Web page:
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Patch colonization dynamics in Carolina chickadees (Poecile carolinensis) in a fragmented landscape: a manipulative study Public Deposited

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  • Habitat and landscape features that influence the rate of interpatch movement and colonization may determine the likelihood that a species will persist in fragmented landscapes. We simulated patch extinction by removing Carolina Chickadees (Poecile carolinensis) from woodland fragments in an Ohio agricultural landscape in January 2002. We then monitored the woodlands to determine their dates of reoccupation and subsequent use for breeding by the birds. All woodlots were eventually reoccupied, regardless of size or degree of isolation, but woodlots in less-forested landscapes connected to other woodland by habitat corridors were reoccupied sooner than unconnected woodlots. Reoccupation was more likely to occur during periods of mild wind chill. Following reoccupation, individual Carolina Chickadees were more often temporarily absent from smaller woodlots, which suggests that they may have used woodlots that insufficiently met foraging or breeding requirements. Carolina Chickadees were more likely to remain to breed in larger woodlots. Results indicate that habitat connectivity may affect the tendency of this species to move through a fragmented landscape. Habitat corridors may be important management tools for maintaining movement of animals between patches.
  • Las características del hábitat y del paisaje que influencian la tasa de movimiento y colonización entre parches puede determinar la probabilidad de que una especie determinada persista en pasajes fragmentados. Simulamos la extinción en parches mediante la remoción de individuos de Poecile carolinensis en fragmentos de bosque en un paisaje agrícola en Ohio en enero del 2002. Posteriormente monitoreamos los fragmentos para determinar las fechas de reocupación y el uso posterior para reproducción por parte de las aves. Todos los fragmentos fueron reocupados eventualmente, independientemente de su tamaño o grado de aislamiento, pero los fragmentos que se encontraban en paisajes con menor cobertura de bosque pero conectados por corredores a otros fragmentos fueron reocupados antes que los fragmentos no conectados. La reocupación fue más probable durante periodos con vientos moderados fríos. Posterior a la reocupación, en fragmentos pequeños los individuos de P. carolinensis presentaron más ausencias temporales, lo que sugiere que éstos usaron fragmentos que no cumplían los requerimientos mínimos para el forrajeo o la reproducción. Los individuos de P. carolinensis tuvieron una mayor probabilidad de continuar reproduciéndose en los fragmentos de mayor tamaño. Los resultados de este estudio indican que la conectividad del hábitat puede afectar la tendencia de esta especie a moverse a través de un paisaje fragmentado. Los corredores de hábitat pueden ser herramientas de manejo importantes para mantener el movimiento de animales entre parches.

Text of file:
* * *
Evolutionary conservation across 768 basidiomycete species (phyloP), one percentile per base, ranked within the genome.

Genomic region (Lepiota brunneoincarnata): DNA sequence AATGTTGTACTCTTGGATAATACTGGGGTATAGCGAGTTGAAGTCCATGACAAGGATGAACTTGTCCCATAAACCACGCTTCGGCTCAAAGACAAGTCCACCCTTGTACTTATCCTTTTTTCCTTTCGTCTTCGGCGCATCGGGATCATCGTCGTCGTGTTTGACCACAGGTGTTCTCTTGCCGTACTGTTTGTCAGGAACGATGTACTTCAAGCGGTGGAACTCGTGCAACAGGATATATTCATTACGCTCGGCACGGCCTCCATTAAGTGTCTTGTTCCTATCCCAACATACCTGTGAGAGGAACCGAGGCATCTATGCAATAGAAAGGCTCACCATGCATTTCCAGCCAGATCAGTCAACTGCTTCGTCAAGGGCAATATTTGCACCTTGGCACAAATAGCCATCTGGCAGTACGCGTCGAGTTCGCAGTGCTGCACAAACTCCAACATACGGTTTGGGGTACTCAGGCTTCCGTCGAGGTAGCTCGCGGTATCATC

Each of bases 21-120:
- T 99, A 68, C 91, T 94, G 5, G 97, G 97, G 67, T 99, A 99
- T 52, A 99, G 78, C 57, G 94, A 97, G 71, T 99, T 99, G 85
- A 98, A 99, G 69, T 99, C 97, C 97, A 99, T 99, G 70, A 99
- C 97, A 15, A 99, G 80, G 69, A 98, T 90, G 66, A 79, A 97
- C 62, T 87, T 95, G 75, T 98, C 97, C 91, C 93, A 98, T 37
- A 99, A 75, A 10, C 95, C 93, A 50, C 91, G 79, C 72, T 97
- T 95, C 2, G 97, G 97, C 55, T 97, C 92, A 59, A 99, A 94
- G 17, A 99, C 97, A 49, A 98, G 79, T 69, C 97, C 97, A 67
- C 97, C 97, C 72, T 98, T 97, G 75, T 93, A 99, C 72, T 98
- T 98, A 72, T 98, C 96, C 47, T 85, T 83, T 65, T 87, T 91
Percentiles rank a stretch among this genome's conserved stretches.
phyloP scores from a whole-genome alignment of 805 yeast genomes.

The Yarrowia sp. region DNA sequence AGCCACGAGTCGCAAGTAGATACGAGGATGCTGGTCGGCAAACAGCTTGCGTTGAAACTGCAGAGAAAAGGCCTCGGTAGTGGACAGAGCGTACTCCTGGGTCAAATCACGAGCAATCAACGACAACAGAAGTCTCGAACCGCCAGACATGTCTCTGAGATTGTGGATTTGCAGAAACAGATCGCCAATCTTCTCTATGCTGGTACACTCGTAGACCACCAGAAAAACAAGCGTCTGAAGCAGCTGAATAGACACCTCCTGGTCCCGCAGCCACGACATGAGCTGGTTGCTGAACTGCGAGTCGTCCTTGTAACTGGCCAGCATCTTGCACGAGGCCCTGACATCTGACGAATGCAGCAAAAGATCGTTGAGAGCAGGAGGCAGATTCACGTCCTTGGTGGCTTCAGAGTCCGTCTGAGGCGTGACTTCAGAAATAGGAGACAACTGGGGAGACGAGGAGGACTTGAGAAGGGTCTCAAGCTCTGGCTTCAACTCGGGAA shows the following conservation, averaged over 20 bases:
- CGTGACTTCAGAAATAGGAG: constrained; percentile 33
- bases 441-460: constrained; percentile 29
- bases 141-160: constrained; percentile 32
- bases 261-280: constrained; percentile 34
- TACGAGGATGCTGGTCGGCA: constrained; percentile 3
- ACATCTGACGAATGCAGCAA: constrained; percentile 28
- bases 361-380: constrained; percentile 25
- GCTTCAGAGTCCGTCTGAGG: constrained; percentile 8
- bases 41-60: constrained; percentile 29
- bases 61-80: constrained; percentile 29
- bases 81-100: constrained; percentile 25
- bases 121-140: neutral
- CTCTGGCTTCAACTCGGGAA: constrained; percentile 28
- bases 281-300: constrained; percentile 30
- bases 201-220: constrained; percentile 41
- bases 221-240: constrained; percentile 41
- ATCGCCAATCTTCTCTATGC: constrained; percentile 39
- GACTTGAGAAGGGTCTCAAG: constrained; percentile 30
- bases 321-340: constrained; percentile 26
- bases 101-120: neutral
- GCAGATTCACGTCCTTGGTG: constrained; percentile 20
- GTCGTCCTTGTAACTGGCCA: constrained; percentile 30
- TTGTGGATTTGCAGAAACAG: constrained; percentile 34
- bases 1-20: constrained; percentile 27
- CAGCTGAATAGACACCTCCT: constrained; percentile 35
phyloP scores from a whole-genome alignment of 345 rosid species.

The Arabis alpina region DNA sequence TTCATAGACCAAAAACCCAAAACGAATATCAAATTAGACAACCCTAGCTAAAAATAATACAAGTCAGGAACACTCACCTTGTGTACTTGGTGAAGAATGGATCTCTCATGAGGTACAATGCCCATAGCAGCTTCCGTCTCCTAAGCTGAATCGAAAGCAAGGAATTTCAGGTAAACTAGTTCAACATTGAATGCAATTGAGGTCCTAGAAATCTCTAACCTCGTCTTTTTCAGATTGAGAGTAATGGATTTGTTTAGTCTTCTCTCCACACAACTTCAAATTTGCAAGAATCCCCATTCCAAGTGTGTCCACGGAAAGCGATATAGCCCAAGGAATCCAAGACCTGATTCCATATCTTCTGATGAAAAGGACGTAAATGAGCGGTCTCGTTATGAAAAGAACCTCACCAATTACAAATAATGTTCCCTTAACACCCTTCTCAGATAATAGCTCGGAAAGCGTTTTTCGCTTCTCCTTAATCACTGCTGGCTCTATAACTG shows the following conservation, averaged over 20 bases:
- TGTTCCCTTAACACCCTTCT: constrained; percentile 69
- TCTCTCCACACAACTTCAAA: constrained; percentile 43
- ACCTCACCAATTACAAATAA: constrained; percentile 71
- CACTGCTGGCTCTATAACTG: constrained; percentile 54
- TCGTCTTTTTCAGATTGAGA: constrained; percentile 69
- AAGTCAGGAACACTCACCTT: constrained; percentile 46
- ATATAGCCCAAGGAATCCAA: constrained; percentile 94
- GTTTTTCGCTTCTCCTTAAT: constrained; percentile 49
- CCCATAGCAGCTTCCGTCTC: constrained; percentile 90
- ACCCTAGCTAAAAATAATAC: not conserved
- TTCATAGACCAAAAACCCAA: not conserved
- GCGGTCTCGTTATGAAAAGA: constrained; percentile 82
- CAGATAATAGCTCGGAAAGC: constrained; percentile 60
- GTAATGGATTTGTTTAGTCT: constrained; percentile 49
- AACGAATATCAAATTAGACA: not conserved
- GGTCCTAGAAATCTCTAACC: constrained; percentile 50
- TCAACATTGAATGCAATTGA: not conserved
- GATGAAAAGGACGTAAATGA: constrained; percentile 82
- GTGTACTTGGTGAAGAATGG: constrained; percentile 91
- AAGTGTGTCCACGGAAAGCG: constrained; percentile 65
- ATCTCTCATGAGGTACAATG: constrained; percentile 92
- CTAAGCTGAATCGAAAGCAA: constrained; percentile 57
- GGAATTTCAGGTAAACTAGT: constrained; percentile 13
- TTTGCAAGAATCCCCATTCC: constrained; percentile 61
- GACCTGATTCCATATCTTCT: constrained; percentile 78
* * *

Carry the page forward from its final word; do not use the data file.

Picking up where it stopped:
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  • Groom, J. D., & Grubb, T. C. (2006, October). Patch colonization dynamics in Carolina chickadees (Poecile carolinensis) in a fragmented landscape: a manipulative study. The Auk, 123(4), 1149-1160. doi:10.1642/0004-8038(2006)123[1149:PCDICC]2.0.CO;2
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  • 123
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  • 4
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  • This project was funded by grants fromThe Ohio State University (OSU) GraduateSchool and the Columbus Zoo and Aquariumunder OSU ILACUC protocol 01A0131
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  • description.provenance : Submitted by Sue Kunda (sue.kunda@oregonstate.edu) on 2011-09-21T00:16:47Z No. of bitstreams: 1 GroomJeremy.FERM.PatchColonization.pdf: 4967727 bytes, checksum: ab3761f997e91f5b76f934f4eaececbe (MD5)
  • description.provenance : Made available in DSpace on 2011-09-21T00:17:07Z (GMT). No. of bitstreams: 1 GroomJeremy.FERM.PatchColonization.pdf: 4967727 bytes, checksum: ab3761f997e91f5b76f934f4eaececbe (MD5) Previous issue date: 2006
  • description.provenance : Approved for entry into archive by Sue Kunda(sue.kunda@oregonstate.edu) on 2011-09-21T00:17:07Z (GMT) No. of bitstreams: 1 GroomJeremy.FERM.PatchColonization.pdf: 4967727 bytes, checksum: ab3761f997e91f5b76f934f4eaececbe (MD5)

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